Yom Kippur is the holiest day of the Jewish religious calendar. It is the "Day of Atonement" when Jews individually, and as a religious community, confess their sins and ask for God's forgiveness. It was instituted when the Israelites still wandered in the desert. The Scripture reference is found in Exodus 30:10; Leviticus 23:27-31, 25:9; and Numbers 29:7-11.
Yom Kippur is observed with solemn ritual in the synagogues and in the home, with fasting and prayer. The most observant Jews will refrain from eating, bathing, wearing leather shoes, anointing themselves with oil, and marital relations for 25 hours: from one hour before sunset to sunset the next day. Although fasting is required, it is waived for those for whom it might be harmful, such as diabetics.
A large feast is held the afternoon before Yom Kippur officially begins. This feast may be a dairy feast, or one including meat, since Kosher dietary laws prohibit eating dairy products and meat at the same meal. Kugel, a noodle dish, sweet potatoes and pumpkin recipes, as well as honey cake or baked chicken are all popular foods for the pre-fast Yom Kippur meal, for Ashkenazi Jews. Some Sephardic Jews may eat similar foods, but their cuisine also reflects their geographical roots, and may include couscous, olives and other Mediterranean influences.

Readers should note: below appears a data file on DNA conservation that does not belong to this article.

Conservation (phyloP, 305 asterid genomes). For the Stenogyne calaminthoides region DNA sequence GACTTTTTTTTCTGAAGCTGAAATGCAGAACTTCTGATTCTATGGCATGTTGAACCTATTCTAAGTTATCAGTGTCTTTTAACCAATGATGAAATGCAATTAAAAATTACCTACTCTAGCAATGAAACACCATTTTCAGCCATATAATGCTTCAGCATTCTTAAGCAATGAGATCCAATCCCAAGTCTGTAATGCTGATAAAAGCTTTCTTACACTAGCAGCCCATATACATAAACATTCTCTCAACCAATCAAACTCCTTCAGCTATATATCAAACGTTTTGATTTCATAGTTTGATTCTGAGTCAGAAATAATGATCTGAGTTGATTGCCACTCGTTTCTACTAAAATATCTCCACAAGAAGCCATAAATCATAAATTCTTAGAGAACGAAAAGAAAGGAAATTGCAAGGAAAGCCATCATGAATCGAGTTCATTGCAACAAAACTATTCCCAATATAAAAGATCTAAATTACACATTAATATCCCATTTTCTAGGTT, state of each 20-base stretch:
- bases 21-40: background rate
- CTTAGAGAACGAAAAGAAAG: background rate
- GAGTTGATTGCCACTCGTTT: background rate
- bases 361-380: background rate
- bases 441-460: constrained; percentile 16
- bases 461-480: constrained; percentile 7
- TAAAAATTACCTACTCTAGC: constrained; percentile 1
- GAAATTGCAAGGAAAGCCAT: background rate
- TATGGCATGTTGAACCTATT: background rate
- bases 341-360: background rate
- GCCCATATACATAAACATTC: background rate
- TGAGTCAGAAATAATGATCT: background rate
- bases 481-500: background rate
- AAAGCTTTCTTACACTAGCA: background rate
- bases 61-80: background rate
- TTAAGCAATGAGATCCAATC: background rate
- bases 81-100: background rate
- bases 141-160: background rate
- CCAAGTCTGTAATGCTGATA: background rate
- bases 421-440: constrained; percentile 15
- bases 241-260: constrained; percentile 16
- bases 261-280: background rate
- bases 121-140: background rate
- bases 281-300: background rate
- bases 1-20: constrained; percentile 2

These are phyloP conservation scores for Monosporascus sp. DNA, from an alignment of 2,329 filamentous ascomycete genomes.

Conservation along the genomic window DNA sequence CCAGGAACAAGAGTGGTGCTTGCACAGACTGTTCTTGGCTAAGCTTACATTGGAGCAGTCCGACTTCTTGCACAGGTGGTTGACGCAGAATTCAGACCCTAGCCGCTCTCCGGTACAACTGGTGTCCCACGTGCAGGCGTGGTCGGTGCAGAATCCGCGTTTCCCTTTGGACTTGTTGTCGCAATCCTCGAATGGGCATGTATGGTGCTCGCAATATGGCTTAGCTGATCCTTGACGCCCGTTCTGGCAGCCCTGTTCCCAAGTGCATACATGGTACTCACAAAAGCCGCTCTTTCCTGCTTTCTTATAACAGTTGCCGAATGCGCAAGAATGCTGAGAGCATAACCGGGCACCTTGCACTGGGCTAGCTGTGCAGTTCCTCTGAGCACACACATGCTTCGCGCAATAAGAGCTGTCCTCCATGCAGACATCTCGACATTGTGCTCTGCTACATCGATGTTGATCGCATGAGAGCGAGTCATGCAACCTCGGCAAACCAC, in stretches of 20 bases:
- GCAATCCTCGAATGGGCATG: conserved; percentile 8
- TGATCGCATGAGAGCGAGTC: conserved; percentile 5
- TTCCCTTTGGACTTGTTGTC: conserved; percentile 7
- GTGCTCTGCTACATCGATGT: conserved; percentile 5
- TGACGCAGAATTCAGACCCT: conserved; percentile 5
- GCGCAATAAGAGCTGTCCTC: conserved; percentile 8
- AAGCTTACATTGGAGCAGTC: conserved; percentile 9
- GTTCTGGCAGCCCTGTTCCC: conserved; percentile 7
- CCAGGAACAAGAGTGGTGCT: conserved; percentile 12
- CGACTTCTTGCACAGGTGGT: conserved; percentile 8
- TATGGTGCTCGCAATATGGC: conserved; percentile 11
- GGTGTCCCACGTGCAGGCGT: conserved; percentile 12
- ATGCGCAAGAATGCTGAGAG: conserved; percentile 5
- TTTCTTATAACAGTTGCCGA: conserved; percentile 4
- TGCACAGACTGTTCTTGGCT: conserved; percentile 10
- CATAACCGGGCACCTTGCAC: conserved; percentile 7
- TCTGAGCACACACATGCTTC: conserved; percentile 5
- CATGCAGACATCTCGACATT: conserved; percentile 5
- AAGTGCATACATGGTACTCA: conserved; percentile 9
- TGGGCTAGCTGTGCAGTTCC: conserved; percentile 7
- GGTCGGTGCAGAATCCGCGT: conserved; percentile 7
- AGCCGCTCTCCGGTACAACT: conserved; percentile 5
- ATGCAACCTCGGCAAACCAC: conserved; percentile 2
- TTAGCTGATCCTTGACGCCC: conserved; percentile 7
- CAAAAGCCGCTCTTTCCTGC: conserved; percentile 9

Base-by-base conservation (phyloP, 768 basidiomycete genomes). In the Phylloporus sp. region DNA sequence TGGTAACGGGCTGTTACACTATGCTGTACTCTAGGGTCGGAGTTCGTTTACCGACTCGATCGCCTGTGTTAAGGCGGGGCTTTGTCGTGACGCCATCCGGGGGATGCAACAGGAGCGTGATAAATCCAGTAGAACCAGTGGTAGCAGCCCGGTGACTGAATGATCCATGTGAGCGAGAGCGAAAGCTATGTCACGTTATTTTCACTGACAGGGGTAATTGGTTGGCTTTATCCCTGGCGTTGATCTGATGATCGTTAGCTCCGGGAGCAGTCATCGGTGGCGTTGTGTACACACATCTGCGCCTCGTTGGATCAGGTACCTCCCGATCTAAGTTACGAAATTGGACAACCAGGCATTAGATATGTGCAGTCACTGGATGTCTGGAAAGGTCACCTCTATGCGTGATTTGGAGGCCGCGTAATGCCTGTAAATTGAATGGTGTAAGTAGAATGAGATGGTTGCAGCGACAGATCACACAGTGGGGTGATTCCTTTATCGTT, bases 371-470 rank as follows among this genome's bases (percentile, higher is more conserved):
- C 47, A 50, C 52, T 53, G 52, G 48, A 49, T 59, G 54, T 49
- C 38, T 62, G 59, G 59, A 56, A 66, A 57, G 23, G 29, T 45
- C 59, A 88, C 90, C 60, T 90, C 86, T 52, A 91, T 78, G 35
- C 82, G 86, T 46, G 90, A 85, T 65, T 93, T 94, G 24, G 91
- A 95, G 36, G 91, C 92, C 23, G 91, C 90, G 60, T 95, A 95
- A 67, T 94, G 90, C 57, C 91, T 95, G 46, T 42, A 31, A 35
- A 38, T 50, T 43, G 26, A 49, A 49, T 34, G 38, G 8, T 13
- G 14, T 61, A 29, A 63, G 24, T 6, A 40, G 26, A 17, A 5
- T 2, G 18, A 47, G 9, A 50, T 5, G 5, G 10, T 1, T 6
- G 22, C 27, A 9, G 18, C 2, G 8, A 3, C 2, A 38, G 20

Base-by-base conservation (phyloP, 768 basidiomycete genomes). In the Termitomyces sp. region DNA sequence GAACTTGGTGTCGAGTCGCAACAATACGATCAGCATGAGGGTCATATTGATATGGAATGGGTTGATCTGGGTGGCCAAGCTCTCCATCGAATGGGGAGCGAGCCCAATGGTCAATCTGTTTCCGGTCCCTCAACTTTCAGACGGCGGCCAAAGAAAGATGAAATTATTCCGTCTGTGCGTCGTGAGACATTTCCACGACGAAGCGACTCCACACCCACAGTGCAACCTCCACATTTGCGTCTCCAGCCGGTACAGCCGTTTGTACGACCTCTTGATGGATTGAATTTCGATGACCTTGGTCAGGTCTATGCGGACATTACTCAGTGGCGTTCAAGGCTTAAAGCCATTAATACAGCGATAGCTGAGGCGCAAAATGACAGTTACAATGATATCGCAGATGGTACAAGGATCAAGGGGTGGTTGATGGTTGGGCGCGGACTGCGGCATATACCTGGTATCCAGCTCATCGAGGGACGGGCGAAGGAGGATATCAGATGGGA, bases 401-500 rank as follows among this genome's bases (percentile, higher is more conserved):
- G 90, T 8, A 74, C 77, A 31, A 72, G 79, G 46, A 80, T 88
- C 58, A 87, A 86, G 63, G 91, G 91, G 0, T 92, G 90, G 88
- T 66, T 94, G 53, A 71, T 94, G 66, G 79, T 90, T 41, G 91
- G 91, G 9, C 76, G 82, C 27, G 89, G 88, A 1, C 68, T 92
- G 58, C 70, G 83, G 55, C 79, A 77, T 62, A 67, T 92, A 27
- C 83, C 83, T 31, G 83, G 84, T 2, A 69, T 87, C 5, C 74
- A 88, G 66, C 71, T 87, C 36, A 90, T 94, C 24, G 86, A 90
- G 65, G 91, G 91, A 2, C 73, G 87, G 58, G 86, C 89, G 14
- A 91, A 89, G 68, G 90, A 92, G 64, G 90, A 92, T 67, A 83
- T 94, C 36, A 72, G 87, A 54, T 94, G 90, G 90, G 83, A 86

In the synagogue, Yom Kippur is observed with an evening service where the men wear their tallits, or prayer shawls. This is the only service of the year when this is done. A morning service is held the next day and the blowing of the shofar, or ram's horn bugle, ends the observance.
Yom Kippur falls on the tenth day of Tishrei in the Hebrew calendar. This translates to September or October in the common calendar. Many Jews who are not otherwise observant come to services on this day. It's rather like Easter or Christmas for that in the Christian tradition.
Numerous Yom Kippur recipes and resources are available online for those looking for ideas or inspiration for a special observance of the holiest of high holidays in the Jewish tradition.